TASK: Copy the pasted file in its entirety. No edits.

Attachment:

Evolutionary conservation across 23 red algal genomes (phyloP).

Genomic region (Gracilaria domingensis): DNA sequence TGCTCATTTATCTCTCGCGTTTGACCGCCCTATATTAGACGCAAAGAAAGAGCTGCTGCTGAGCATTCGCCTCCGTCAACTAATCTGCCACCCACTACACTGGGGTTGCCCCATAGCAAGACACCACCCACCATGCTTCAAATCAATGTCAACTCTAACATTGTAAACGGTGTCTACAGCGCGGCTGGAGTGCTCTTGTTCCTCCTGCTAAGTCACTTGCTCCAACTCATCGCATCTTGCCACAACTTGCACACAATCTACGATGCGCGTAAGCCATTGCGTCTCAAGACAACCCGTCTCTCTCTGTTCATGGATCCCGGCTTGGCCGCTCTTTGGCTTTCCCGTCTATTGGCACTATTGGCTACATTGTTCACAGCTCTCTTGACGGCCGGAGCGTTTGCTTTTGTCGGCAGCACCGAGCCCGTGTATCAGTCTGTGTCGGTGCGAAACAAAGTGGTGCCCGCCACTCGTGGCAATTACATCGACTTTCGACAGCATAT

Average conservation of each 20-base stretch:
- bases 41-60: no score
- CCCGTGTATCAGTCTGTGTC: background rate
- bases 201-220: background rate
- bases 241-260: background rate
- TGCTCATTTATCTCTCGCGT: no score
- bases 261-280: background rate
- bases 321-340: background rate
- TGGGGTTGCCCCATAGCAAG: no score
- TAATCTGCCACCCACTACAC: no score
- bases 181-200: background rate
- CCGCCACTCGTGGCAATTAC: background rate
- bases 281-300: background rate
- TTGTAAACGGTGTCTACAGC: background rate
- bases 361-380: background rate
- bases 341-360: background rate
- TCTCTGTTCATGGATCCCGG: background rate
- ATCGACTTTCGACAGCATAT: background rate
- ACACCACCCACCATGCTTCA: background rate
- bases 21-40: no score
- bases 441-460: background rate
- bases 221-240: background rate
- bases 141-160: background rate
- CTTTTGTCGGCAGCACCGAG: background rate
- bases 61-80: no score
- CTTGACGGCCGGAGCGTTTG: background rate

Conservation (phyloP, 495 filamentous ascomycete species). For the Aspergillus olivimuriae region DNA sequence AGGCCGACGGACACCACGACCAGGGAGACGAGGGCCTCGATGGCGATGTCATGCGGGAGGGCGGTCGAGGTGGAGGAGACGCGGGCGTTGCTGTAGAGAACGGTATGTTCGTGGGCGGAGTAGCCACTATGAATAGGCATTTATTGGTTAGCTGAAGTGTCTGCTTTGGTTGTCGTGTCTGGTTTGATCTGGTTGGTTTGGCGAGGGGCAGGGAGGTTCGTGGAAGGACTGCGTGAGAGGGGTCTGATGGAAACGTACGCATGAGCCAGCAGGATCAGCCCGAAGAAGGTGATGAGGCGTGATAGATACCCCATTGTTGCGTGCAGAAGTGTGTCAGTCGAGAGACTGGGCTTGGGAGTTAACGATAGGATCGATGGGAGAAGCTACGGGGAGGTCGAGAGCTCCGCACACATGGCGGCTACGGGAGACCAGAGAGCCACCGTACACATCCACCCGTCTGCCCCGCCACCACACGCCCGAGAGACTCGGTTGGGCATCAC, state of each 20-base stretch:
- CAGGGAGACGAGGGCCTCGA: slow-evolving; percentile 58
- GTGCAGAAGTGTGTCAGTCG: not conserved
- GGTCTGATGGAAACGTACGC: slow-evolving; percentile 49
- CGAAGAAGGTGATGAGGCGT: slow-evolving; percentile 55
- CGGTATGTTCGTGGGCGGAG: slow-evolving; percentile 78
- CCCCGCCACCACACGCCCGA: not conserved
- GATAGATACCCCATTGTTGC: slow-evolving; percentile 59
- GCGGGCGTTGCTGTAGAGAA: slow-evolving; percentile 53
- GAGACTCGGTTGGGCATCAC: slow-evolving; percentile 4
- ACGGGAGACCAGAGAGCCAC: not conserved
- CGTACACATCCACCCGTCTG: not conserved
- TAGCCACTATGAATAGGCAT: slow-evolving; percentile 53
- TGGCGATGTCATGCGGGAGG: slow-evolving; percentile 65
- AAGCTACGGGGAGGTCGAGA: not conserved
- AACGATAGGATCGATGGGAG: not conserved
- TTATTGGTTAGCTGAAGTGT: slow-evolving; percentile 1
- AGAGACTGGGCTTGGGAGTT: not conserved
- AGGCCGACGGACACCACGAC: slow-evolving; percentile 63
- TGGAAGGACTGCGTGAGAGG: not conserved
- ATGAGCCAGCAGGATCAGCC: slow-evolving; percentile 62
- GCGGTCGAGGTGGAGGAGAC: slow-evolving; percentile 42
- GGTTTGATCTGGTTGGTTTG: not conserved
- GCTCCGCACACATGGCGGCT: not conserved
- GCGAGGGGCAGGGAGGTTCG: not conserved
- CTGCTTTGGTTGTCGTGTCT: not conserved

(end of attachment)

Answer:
Evolutionary conservation across 23 red algal genomes (phyloP).

Genomic region (Gracilaria domingensis): DNA sequence TGCTCATTTATCTCTCGCGTTTGACCGCCCTATATTAGACGCAAAGAAAGAGCTGCTGCTGAGCATTCGCCTCCGTCAACTAATCTGCCACCCACTACACTGGGGTTGCCCCATAGCAAGACACCACCCACCATGCTTCAAATCAATGTCAACTCTAACATTGTAAACGGTGTCTACAGCGCGGCTGGAGTGCTCTTGTTCCTCCTGCTAAGTCACTTGCTCCAACTCATCGCATCTTGCCACAACTTGCACACAATCTACGATGCGCGTAAGCCATTGCGTCTCAAGACAACCCGTCTCTCTCTGTTCATGGATCCCGGCTTGGCCGCTCTTTGGCTTTCCCGTCTATTGGCACTATTGGCTACATTGTTCACAGCTCTCTTGACGGCCGGAGCGTTTGCTTTTGTCGGCAGCACCGAGCCCGTGTATCAGTCTGTGTCGGTGCGAAACAAAGTGGTGCCCGCCACTCGTGGCAATTACATCGACTTTCGACAGCATAT

Average conservation of each 20-base stretch:
- bases 41-60: no score
- CCCGTGTATCAGTCTGTGTC: background rate
- bases 201-220: background rate
- bases 241-260: background rate
- TGCTCATTTATCTCTCGCGT: no score
- bases 261-280: background rate
- bases 321-340: background rate
- TGGGGTTGCCCCATAGCAAG: no score
- TAATCTGCCACCCACTACAC: no score
- bases 181-200: background rate
- CCGCCACTCGTGGCAATTAC: background rate
- bases 281-300: background rate
- TTGTAAACGGTGTCTACAGC: background rate
- bases 361-380: background rate
- bases 341-360: background rate
- TCTCTGTTCATGGATCCCGG: background rate
- ATCGACTTTCGACAGCATAT: background rate
- ACACCACCCACCATGCTTCA: background rate
- bases 21-40: no score
- bases 441-460: background rate
- bases 221-240: background rate
- bases 141-160: background rate
- CTTTTGTCGGCAGCACCGAG: background rate
- bases 61-80: no score
- CTTGACGGCCGGAGCGTTTG: background rate

Conservation (phyloP, 495 filamentous ascomycete species). For the Aspergillus olivimuriae region DNA sequence AGGCCGACGGACACCACGACCAGGGAGACGAGGGCCTCGATGGCGATGTCATGCGGGAGGGCGGTCGAGGTGGAGGAGACGCGGGCGTTGCTGTAGAGAACGGTATGTTCGTGGGCGGAGTAGCCACTATGAATAGGCATTTATTGGTTAGCTGAAGTGTCTGCTTTGGTTGTCGTGTCTGGTTTGATCTGGTTGGTTTGGCGAGGGGCAGGGAGGTTCGTGGAAGGACTGCGTGAGAGGGGTCTGATGGAAACGTACGCATGAGCCAGCAGGATCAGCCCGAAGAAGGTGATGAGGCGTGATAGATACCCCATTGTTGCGTGCAGAAGTGTGTCAGTCGAGAGACTGGGCTTGGGAGTTAACGATAGGATCGATGGGAGAAGCTACGGGGAGGTCGAGAGCTCCGCACACATGGCGGCTACGGGAGACCAGAGAGCCACCGTACACATCCACCCGTCTGCCCCGCCACCACACGCCCGAGAGACTCGGTTGGGCATCAC, state of each 20-base stretch:
- CAGGGAGACGAGGGCCTCGA: slow-evolving; percentile 58
- GTGCAGAAGTGTGTCAGTCG: not conserved
- GGTCTGATGGAAACGTACGC: slow-evolving; percentile 49
- CGAAGAAGGTGATGAGGCGT: slow-evolving; percentile 55
- CGGTATGTTCGTGGGCGGAG: slow-evolving; percentile 78
- CCCCGCCACCACACGCCCGA: not conserved
- GATAGATACCCCATTGTTGC: slow-evolving; percentile 59
- GCGGGCGTTGCTGTAGAGAA: slow-evolving; percentile 53
- GAGACTCGGTTGGGCATCAC: slow-evolving; percentile 4
- ACGGGAGACCAGAGAGCCAC: not conserved
- CGTACACATCCACCCGTCTG: not conserved
- TAGCCACTATGAATAGGCAT: slow-evolving; percentile 53
- TGGCGATGTCATGCGGGAGG: slow-evolving; percentile 65
- AAGCTACGGGGAGGTCGAGA: not conserved
- AACGATAGGATCGATGGGAG: not conserved
- TTATTGGTTAGCTGAAGTGT: slow-evolving; percentile 1
- AGAGACTGGGCTTGGGAGTT: not conserved
- AGGCCGACGGACACCACGAC: slow-evolving; percentile 63
- TGGAAGGACTGCGTGAGAGG: not conserved
- ATGAGCCAGCAGGATCAGCC: slow-evolving; percentile 62
- GCGGTCGAGGTGGAGGAGAC: slow-evolving; percentile 42
- GGTTTGATCTGGTTGGTTTG: not conserved
- GCTCCGCACACATGGCGGCT: not conserved
- GCGAGGGGCAGGGAGGTTCG: not conserved
- CTGCTTTGGTTGTCGTGTCT: not conserved